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BASIC GENERAL ADVICE ON CANADIAN PR

BASIC GENERAL ADVICE ON CANADIAN PR

Old Jul 23rd 2017, 5:29 am
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Default BASIC GENERAL ADVICE ON CANADIAN PR

Hi (I'm really going to try and not make this long winded - sorry if I fail)

I'm currently going into my final year at university, when I graduate in July 2018, I'll be 24 so I'm trying to form my 5 year plan

I'm about to be made a supervisor at my part time job in retail, a job I've had since November 2015. From doing research, I found that NOC 6211 fits this job description. After graduating, my plan is to transfer with my company back to my home town and work full time for 18 months - as I read you need at LEAST one years full time work experience in the nominated profession.

I just need advice as to what the best route for me would be, and if it even seems attainable. I also have a few Q's

- would working in Canada for a year earn me more points?
- If so can you apply for PR whilst being there doing that?
- how does the pool selection work?
- how many points in total do you actually need?
- If you have enough points are you guaranteed residency?
- Can you undergo the language tests in the UK?

Last edited by tylizle; Jul 23rd 2017 at 5:32 am.
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Old Jul 23rd 2017, 5:59 am
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Default Re: BASIC GENERAL ADVICE ON CANADIAN PR

Originally Posted by tylizle

- would working in Canada for a year earn me more points?
Skilled work in Canada will mean additional points for Federal Skilled Worker stream, and potential to use Canadian Experience Class stream. Work in a specific Province may mean eligibility for the local Provincial Nomination stream, depending on many more factors (like what, where, for how long, etc).

- If so can you apply for PR whilst being there doing that?
The restrictions for how to apply will depend on which stream you are looking to migrate through. As a general rule, you will be able to apply from anywhere in the world if you meet the criteria of the stream you are looking at.
- how does the pool selection work?
For the Federal Skilled Worker pools, you must get over 67 points in the FSW list (Selection factors: federal skilled workers) to enter the pools, and then exceed the CRS points (Entry criteria and the Comprehensive Ranking System) threshold for a draw.
- how many points in total do you actually need?
Last draw, 440.
- If you have enough points are you guaranteed residency?
You are invited to apply. If you then proceed through the application, you will be assessed for residency (eg testing things like the accuracy of your application, whether you are inadmissible for past criminality, etc)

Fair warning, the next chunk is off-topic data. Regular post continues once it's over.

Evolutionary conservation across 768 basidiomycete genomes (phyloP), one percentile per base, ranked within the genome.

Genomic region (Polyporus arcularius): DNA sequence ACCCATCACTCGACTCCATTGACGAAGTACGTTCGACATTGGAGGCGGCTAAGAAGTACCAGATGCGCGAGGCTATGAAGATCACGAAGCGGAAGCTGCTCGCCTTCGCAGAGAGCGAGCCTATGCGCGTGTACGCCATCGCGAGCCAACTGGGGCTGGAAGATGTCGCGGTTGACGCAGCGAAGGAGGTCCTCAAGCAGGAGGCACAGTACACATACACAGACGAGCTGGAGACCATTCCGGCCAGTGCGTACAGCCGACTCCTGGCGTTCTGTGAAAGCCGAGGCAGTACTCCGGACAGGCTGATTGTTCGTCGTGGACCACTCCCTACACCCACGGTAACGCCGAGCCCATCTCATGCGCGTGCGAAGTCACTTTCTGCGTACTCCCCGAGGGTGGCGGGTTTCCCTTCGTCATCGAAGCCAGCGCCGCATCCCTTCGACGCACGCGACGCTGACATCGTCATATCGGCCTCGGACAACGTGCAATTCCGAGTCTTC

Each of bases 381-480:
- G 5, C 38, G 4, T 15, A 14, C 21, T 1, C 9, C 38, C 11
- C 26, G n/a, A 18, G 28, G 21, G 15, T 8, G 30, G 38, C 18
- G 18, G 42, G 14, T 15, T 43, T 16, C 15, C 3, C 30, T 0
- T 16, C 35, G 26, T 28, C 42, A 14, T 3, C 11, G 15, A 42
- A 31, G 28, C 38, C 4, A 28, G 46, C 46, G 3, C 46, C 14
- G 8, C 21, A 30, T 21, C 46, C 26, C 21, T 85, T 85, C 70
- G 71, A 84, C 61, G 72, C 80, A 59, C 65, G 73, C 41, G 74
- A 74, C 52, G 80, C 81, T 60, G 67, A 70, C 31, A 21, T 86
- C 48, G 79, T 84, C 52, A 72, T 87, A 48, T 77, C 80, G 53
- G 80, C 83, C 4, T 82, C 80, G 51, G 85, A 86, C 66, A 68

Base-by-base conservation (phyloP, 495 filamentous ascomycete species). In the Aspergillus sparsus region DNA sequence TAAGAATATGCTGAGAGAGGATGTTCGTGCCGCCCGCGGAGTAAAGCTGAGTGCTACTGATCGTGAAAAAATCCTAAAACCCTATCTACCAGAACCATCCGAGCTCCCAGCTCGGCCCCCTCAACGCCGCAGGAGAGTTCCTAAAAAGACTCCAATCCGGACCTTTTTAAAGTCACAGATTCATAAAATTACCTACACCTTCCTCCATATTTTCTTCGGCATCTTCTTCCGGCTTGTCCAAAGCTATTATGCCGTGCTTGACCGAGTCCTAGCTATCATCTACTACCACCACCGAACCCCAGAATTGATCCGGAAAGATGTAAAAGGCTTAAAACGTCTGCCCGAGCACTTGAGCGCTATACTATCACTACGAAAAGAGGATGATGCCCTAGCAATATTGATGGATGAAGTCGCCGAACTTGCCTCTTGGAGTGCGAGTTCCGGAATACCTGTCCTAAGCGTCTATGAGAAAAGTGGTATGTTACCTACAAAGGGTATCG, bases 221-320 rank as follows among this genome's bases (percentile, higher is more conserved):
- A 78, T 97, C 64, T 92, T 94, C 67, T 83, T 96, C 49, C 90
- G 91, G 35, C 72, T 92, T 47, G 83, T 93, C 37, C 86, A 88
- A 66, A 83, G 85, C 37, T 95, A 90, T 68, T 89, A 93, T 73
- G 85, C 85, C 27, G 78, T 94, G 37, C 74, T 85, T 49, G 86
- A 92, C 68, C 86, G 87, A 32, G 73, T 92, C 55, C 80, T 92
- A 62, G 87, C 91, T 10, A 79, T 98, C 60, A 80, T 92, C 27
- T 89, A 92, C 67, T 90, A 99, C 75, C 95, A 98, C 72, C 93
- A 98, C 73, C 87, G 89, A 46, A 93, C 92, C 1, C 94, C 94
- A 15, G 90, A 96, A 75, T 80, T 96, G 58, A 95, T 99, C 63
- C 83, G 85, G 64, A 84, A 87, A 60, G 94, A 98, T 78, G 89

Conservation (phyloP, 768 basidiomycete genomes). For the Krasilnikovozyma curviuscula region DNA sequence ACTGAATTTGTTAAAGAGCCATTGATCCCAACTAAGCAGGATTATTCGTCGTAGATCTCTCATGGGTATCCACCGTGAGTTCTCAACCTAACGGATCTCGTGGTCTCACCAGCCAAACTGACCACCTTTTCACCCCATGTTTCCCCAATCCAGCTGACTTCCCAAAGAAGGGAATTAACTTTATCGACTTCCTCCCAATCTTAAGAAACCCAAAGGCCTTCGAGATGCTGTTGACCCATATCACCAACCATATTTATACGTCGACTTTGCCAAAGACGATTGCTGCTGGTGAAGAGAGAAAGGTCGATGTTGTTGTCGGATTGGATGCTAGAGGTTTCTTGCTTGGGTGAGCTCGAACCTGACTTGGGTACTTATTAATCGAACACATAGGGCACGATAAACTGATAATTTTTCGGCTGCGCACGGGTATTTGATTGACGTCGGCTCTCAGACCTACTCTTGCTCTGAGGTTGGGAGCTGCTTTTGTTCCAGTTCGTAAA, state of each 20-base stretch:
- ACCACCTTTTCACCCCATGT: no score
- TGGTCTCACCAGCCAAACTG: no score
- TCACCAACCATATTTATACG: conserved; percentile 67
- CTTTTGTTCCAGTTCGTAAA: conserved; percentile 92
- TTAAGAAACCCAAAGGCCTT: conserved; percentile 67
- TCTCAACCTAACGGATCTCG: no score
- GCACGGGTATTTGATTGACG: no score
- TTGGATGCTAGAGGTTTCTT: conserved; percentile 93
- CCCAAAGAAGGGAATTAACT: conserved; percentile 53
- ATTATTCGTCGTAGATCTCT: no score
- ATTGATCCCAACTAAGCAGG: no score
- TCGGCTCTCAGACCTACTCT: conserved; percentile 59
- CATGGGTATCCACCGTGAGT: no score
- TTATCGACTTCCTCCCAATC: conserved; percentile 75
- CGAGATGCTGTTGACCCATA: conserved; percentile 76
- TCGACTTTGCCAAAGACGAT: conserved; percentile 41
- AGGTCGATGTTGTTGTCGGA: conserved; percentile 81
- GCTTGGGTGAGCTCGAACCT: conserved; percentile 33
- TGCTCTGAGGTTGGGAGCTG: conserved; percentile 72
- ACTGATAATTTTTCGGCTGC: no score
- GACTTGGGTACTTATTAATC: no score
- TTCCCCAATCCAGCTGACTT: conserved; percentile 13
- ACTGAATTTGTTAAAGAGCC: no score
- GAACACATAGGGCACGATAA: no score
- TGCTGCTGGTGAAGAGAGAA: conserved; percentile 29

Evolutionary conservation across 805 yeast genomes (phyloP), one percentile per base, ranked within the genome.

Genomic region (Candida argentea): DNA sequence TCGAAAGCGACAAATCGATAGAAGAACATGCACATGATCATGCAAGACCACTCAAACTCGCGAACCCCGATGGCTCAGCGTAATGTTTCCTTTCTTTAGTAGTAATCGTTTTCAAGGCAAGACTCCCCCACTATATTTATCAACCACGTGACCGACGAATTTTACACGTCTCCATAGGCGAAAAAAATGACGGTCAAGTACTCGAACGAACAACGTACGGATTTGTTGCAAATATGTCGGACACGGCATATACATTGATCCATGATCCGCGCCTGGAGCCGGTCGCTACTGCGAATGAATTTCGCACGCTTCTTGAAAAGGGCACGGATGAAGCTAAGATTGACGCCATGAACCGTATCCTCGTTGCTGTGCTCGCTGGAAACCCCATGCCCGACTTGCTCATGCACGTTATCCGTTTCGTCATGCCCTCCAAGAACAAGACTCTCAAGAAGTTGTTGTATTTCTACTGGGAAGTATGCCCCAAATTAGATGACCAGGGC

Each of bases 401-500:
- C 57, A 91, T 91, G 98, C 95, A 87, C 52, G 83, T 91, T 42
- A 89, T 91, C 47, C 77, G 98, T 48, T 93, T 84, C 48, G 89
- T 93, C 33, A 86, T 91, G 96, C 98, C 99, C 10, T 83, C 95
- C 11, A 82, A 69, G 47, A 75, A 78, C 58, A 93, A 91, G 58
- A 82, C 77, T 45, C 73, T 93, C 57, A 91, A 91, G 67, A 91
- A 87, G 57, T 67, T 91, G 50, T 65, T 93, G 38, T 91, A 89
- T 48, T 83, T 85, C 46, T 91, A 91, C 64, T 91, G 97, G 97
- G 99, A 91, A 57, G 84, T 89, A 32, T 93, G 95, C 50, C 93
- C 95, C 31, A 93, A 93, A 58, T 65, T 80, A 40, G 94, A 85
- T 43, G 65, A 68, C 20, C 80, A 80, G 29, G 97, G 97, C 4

- Can you undergo the language tests in the UK?
Yes.

As you are under 30, the easiest way to work in Canada for a while, see if you like it, and try to get skilled work experience in Canada would be with an IEC permit (2 years open work permit, assigned by random draw to the people applying - International Experience Canada – travel and work in Canada).
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Old Jul 23rd 2017, 6:23 am
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Default Re: BASIC GENERAL ADVICE ON CANADIAN PR

Originally Posted by Vulcanoid
Skilled work in Canada will mean additional points for Federal Skilled Worker stream, and potential to use Canadian Experience Class stream. Work in a specific Province may mean eligibility for the local Provincial Nomination stream, depending on many more factors (like what, where, for how long, etc).


The restrictions for how to apply will depend on which stream you are looking to migrate through. As a general rule, you will be able to apply from anywhere in the world if you meet the criteria of the stream you are looking at.

For the Federal Skilled Worker pools, you must get over 67 points in the FSW list (Selection factors: federal skilled workers) to enter the pools, and then exceed the CRS points (Entry criteria and the Comprehensive Ranking System) threshold for a draw.
Last draw, 440.
You are invited to apply. If you then proceed through the application, you will be assessed for residency (eg testing things like the accuracy of your application, whether you are inadmissible for past criminality, etc)

Yes.

As you are under 30, the easiest way to work in Canada for a while, see if you like it, and try to get skilled work experience in Canada would be with an IEC permit (2 years open work permit, assigned by random draw to the people applying - International Experience Canada – travel and work in Canada).
Thanks so much for replying! The points system confuses me - I've done loads of the point calculation things mostly based on guesstimation. Say I'm still under 30 got my degree, 2 years full time work (I've been working since I turned 18 buts it's never been full time because I've always been studying - does that not count?) I imagine I'd get the highest english mark, BASIC BASIC French, how many points would we be talking and is it enough?